Continuing my theme of the hard-working pioneer, the lady pictured here is baking bread — at the age of 90. Once the habit of hard work is established it cannot be broken.
Family lore holds that in the early years, she’d lay her baby in the shade of a tree with an older child standing guard while she picked blueberries. Then she’d carry the baby and the berries a half-mile to the house and set about making pies. As the years passed and the family grew, she routinely put up ninety quarts of wild strawberries every summer. Note, those are wild strawberries, tiny little things no bigger than the tip of your baby finger. Picking ninety quarts is a mind-boggling task, never mind preserving them in jars sterilized and processed on a wood-burning stove in summer.
Of course, picking and preserving fruit were extra chores. Her regular days consisted of baking bread, churning butter, washing clothes on a scrub-board, scrubbing pine floors with lye soap. Then, when the children were in bed, getting out her sewing machine and making the children’s clothes. She also spun the wool from her own sheep and knitted mitts and socks for her brood.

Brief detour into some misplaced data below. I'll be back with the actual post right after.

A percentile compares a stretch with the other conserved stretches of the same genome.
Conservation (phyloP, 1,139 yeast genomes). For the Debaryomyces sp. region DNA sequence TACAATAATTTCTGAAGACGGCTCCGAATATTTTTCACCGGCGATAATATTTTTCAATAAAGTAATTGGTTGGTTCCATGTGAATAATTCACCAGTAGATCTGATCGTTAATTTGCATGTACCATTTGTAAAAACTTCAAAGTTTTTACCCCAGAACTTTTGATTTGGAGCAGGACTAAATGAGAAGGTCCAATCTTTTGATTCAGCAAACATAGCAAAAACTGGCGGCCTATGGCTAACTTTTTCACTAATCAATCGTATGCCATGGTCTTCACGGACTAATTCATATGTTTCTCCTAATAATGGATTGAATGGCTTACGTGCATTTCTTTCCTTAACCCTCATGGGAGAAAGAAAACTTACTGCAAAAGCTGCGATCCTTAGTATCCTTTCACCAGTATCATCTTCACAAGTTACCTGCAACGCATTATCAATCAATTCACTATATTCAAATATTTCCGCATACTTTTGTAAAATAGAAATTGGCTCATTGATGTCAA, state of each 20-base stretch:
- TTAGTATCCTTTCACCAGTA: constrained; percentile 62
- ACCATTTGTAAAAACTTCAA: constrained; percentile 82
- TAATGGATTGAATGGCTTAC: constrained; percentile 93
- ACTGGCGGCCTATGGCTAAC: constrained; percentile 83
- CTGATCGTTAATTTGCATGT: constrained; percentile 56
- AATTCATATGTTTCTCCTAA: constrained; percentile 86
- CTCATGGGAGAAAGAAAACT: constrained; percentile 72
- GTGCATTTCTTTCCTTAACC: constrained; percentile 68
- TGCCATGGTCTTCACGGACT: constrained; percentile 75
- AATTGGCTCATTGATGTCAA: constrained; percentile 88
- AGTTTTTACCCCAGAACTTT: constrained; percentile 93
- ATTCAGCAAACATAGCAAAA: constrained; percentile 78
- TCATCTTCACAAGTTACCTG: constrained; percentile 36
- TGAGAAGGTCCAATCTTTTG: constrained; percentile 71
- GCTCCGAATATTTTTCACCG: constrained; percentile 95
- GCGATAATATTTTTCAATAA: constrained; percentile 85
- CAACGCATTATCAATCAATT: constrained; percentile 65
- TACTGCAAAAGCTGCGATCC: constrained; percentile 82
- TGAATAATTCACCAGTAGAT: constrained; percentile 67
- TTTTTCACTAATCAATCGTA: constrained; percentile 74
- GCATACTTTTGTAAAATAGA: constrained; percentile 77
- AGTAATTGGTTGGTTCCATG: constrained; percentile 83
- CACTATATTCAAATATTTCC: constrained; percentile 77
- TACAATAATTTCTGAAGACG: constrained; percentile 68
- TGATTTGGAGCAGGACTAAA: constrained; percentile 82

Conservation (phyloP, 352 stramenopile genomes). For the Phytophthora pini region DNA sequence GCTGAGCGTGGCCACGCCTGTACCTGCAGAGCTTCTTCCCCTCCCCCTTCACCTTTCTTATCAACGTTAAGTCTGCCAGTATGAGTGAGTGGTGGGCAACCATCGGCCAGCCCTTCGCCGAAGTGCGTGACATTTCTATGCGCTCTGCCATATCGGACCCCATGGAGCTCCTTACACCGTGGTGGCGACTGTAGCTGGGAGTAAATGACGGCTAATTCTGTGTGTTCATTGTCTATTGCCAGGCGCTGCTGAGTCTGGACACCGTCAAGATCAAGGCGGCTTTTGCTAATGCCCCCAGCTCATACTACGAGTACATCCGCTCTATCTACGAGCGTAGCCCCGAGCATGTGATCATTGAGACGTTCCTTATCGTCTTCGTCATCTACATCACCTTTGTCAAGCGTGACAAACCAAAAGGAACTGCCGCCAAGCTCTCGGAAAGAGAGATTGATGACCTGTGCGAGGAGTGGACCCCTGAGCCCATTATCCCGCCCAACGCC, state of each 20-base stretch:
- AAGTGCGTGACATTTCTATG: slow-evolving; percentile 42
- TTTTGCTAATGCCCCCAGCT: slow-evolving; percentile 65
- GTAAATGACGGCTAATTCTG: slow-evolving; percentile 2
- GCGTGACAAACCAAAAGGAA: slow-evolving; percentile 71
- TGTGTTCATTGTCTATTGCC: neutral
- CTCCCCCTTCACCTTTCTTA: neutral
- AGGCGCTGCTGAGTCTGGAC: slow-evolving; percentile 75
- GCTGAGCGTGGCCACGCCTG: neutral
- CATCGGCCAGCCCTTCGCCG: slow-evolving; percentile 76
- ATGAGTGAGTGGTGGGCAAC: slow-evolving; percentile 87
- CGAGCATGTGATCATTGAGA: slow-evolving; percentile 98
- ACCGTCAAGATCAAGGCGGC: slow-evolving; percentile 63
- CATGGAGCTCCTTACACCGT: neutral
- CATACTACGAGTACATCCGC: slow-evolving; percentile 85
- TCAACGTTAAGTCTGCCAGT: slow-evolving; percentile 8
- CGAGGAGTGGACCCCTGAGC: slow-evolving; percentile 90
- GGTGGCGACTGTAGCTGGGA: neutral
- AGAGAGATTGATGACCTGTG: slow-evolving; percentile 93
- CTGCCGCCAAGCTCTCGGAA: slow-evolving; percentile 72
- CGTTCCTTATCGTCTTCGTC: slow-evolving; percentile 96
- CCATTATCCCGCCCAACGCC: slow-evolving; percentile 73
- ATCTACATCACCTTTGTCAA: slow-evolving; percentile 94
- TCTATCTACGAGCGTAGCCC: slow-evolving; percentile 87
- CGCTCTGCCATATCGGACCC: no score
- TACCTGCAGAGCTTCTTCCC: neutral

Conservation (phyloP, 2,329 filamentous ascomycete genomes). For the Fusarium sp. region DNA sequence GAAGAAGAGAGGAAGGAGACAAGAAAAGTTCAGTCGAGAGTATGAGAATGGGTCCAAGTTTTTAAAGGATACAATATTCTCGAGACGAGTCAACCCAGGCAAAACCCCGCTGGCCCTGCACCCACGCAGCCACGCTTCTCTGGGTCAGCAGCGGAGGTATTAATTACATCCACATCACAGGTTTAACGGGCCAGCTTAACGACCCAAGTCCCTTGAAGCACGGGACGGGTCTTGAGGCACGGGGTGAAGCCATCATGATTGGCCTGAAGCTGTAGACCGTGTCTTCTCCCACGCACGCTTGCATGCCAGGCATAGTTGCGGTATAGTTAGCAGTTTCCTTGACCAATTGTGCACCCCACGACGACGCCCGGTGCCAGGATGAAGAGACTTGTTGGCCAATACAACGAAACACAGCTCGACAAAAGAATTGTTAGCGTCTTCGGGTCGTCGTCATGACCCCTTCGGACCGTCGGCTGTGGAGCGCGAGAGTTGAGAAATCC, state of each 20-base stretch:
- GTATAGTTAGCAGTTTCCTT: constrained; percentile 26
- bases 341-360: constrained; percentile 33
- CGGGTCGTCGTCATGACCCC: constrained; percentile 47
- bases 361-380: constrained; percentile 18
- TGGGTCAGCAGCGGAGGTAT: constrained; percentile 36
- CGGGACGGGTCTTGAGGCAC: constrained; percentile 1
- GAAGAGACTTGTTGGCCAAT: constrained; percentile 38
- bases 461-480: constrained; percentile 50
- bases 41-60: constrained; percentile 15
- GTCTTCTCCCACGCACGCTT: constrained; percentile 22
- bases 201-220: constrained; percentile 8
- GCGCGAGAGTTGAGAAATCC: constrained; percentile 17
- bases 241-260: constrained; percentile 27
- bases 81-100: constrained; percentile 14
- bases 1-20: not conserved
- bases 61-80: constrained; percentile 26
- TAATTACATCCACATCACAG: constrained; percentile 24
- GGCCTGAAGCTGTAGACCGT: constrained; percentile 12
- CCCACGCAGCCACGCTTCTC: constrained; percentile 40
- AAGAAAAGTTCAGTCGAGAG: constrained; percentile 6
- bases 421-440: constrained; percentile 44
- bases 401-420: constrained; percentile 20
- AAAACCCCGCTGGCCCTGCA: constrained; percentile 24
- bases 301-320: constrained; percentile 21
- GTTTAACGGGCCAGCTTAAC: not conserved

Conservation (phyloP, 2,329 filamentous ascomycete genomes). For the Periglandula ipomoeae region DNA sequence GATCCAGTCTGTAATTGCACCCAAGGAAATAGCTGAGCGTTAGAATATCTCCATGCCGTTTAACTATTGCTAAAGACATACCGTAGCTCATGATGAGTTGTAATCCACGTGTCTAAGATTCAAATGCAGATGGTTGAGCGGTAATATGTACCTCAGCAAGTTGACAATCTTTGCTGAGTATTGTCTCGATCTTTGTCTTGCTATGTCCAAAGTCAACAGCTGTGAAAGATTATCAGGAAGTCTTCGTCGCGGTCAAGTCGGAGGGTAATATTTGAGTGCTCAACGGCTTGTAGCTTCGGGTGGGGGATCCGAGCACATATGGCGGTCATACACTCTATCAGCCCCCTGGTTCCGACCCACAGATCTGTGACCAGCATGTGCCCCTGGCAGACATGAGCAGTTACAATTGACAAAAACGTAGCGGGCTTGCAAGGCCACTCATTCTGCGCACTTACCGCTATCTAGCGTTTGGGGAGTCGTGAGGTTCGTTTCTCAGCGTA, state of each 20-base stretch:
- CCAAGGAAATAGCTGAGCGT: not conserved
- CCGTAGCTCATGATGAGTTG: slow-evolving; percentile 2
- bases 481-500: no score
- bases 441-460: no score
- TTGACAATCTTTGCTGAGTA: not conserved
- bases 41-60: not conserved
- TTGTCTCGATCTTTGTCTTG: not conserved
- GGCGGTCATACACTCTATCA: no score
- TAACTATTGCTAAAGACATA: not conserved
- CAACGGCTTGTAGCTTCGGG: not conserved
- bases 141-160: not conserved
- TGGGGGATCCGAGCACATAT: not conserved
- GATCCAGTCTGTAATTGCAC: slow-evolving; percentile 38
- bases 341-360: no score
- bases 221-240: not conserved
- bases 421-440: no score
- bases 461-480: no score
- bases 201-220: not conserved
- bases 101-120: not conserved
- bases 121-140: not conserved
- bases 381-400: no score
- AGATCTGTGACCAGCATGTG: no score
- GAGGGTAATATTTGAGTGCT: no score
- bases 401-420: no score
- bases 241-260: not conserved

So many of the tasks we look on now as hobbies or crafts, were necessities of life to the pioneer woman and she did it all without electricity or running water, or store-bought aids, like soap.
There is another story of her husband being annoyed because she’d been put to extra labour to entertain some visiting men while she herself was still recovering from a bout of pleurisy. In her words “I was recovering because I was in active service. There was no one to take my place.”
While her offspring like me are aghast at the mountains of work she accomplished, she didn’t complain or sigh. In fact her memoirs are filled with descriptions of happy times, like the annual Fall Fair, and her pride and excitement when a horse or cow from their farm came home with a blue ribbon.
Her life revolved around her family, her faith and the farm. She nursed her children through whooping cough and scarlet fever and ‘flu. She sent one boy to the Great War in 1914 and another to WWII in 1939, then welcomed them home when the conflicts ended. She lived a very long life, saw the world go from horse and buggy to a man on the moon. Through all these momentous changes, she kept her focus — family, faith, farm.
Not a bad recipe for a good life.
Here is her recipe for hand soap.
Have grease rendered.
Take 9 cups of grease and put in crock. Heat to lukewarm.
Put 1 can Gillette’s lye in 6 cups soft cold water. Stir until thoroughly mixed. Lye will heat the water. Put 1/2 cup borax, two table spoons ammonia and stir, leave it to cool until lukewarm. Pour lye in with grease and beat (by hand!)for 10 minutes or until it looks like honey. Bake in layers.